To check the presence of the disease in animals, particularly those being brought into the United States, UF researchers have developed a new diagnostic blood test, the PCR assay. Prior to development of this test, the only way to detect the disease was by a brain biopsy, which is not practical under field conditions.

Two new vaccines - described as breakthroughs by UF researchers - have been under development for more than 10 years. The first is a conventional inactivated vaccine that has been successfully field-tested in Africa by Suman Mahan, a UF veterinary scientist based in Harare, Zimbabwe.

"We now have the first safe, affordable vaccine that provides good protection from the disease under actual field conditions," Mahan said.

The second development is a genetically engineered vaccine being developed by Anthony Barbet, a UF molecular biologist in Gainesville. Although the DNA vaccine still requires more testing in Africa and the Caribbean, it would be much cheaper to produce on a commercial basis than the inactivated vaccine.

Chuck Woods contributed to this article.

Michael J. Burridge
Professor, Department of Pathobiology
(352) 392-4700 ext. 3131 burridgem@mail.vetmed.ufl.edu

Related Web Site:

Industry Fears Loom

Although UF researchers have been studying heartwater disease since 1985, the discovery of large African tortoise ticks (Amblyomma marmoreum) on imported reptiles in Florida in 1997 highlighted the immediacy of the threat to Florida's livestock industry.

State Veterinarian Dr. Leroy Coffman, of the Florida Division of Animal Industry, says that if heartwater were to become established in Florida, "it would be a disaster."

"This is a List A disease, which means it's as serious as it gets," Coffman says. "From a regulatory standpoint, it's one of the most important animal diseases in the world."

Coffman says that in addition to the direct impact of losing up to half the cattle population, other states and nations would most likely embargo Florida cattle to prevent the disease from spreading.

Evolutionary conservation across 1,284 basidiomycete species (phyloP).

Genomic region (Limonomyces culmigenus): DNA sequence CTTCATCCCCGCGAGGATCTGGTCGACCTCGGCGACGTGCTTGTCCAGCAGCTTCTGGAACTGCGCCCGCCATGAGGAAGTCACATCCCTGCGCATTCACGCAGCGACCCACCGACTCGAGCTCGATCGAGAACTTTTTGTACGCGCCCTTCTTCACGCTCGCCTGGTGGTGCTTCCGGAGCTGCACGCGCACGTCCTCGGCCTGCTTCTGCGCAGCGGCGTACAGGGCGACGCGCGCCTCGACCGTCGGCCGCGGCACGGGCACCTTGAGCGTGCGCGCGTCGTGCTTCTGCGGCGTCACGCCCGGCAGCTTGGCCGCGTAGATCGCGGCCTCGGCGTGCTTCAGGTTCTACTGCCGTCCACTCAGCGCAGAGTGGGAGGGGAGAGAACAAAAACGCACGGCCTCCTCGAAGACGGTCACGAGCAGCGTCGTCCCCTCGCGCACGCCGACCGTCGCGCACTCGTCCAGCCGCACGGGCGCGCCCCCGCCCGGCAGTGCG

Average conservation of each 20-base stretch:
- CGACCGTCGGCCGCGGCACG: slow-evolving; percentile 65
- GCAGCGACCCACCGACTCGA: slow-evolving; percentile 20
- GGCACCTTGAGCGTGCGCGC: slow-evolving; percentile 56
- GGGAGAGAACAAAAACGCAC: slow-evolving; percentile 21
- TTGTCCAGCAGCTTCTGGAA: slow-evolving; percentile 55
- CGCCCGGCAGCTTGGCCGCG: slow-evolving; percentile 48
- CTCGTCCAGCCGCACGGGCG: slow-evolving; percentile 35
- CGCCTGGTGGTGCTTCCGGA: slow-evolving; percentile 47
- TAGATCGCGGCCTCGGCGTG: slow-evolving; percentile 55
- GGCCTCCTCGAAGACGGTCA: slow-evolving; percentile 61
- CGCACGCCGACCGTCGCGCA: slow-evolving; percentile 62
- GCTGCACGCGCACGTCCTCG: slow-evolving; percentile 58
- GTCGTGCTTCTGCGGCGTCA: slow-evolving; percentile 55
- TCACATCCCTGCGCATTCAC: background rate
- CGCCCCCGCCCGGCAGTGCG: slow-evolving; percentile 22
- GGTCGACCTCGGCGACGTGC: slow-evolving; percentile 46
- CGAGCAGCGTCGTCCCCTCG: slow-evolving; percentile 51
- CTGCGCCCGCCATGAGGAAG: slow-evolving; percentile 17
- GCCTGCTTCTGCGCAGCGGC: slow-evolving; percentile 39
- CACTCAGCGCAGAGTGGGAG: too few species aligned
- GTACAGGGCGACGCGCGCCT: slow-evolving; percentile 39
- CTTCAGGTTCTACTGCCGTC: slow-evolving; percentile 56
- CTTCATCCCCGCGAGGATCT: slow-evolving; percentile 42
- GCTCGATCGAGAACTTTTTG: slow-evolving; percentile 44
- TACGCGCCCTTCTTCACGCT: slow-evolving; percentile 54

Wayne Godwin, vice president of the Florida Cattlemen's Association, agrees the industry would be devastated if heartwater were to get a foothold in Florida.

"We have been extremely, extremely fortunate," Godwin said. "I believe that we are far more susceptible to this than anyone out there really even wants to admit."

While Godwin is not convinced the mortality rate would be as high as 50 percent, he says even half that rate would severely damage Florida's multi-million-dollar cattle industry.

"If we were to lose even 25 percent, then we are looking at a 35- to 40-percent reduction in income, because of the loss of future calf production," Godwin says. "And that doesn't even take into account the costs of treating and fighting the disease."

Godwin says heartwater infection of the wild deer population also would impact Florida cattle ranchers' livelihood.

"There are a good number of ranchers out there who use their land for hunting," he says. "If this disease got into the wild deer population, that would be another severe economic blow."

Burridge and Coffman are collaborating with the Florida Game and Fresh Water Fish Commission, the U.S. Department of Agriculture Animal and Plant Health Inspection Services and other agencies to deal with the problem. And Florida Agriculture Commissioner Bob Crawford asked U.S. Secretary of Agriculture Dan Glickman for help in fighting the threat of heartwater disease to the state and nation.